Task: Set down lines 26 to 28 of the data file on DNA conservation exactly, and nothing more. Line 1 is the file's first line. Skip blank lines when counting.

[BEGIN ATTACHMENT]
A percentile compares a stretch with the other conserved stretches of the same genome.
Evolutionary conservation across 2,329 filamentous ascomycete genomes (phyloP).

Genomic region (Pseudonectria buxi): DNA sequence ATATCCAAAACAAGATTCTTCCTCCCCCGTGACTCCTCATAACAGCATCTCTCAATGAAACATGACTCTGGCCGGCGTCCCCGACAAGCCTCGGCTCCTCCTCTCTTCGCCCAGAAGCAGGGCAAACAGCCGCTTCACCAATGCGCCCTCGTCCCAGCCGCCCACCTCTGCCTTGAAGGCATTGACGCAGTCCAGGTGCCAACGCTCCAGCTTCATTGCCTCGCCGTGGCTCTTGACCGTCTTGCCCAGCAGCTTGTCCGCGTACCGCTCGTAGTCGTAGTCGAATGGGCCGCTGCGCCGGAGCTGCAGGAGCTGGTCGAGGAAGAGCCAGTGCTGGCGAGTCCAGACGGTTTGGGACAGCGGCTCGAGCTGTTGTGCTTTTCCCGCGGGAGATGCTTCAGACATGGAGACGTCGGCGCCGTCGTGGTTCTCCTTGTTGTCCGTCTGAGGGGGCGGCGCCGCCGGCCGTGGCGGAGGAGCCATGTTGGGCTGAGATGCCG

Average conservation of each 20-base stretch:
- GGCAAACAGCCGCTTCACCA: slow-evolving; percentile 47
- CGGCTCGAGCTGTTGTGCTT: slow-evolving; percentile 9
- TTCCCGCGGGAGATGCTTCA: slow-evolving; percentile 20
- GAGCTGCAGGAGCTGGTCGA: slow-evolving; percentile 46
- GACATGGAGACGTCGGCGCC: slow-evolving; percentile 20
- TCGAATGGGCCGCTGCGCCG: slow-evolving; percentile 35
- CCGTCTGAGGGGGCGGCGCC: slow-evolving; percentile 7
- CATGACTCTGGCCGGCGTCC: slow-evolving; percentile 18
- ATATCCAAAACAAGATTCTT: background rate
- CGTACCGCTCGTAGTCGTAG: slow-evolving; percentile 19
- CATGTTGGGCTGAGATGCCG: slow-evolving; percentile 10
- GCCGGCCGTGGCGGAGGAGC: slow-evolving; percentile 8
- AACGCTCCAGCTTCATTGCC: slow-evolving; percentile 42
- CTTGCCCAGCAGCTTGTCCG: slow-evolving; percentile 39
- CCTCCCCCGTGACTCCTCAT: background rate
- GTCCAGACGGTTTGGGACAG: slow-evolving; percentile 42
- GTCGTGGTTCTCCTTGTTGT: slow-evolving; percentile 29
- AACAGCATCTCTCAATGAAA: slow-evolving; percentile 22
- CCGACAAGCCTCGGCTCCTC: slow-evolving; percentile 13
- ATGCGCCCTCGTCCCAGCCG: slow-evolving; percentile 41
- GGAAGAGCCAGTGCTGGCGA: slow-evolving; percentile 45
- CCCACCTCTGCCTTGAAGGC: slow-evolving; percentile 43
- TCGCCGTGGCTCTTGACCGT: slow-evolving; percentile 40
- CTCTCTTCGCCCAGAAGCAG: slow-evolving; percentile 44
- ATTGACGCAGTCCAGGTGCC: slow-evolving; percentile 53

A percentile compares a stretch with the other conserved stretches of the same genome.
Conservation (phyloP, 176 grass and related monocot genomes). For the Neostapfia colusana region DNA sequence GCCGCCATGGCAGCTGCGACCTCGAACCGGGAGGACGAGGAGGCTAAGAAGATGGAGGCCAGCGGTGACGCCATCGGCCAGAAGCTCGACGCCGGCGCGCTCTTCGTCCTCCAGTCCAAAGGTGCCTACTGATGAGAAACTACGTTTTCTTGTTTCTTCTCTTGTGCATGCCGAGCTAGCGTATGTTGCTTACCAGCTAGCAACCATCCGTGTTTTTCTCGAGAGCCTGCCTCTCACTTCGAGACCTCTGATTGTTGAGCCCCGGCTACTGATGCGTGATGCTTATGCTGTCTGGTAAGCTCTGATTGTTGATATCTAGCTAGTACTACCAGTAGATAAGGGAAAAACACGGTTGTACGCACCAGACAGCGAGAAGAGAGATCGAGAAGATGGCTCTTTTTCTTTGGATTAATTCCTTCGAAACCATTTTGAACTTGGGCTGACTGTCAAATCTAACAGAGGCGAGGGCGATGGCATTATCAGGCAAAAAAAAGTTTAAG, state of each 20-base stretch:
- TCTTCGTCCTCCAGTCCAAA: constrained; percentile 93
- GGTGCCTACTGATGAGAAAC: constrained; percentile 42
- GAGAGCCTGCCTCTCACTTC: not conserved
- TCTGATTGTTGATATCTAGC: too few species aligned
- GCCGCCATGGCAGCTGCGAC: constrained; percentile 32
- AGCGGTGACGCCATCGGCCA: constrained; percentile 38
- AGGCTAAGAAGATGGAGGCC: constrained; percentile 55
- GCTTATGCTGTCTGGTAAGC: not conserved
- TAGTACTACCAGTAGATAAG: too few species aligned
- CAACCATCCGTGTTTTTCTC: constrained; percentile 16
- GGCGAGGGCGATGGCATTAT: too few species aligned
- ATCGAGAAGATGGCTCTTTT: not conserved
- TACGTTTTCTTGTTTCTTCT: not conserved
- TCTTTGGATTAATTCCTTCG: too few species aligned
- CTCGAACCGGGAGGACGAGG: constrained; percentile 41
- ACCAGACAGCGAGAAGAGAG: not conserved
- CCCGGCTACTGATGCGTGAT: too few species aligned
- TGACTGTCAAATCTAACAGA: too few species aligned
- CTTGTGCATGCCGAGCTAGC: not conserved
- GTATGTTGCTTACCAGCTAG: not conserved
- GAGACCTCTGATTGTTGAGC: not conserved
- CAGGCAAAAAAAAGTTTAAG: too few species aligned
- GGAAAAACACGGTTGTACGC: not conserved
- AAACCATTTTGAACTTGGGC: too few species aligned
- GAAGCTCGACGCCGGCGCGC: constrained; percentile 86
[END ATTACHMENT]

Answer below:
- CCCACCTCTGCCTTGAAGGC: slow-evolving; percentile 43
- TCGCCGTGGCTCTTGACCGT: slow-evolving; percentile 40
- CTCTCTTCGCCCAGAAGCAG: slow-evolving; percentile 44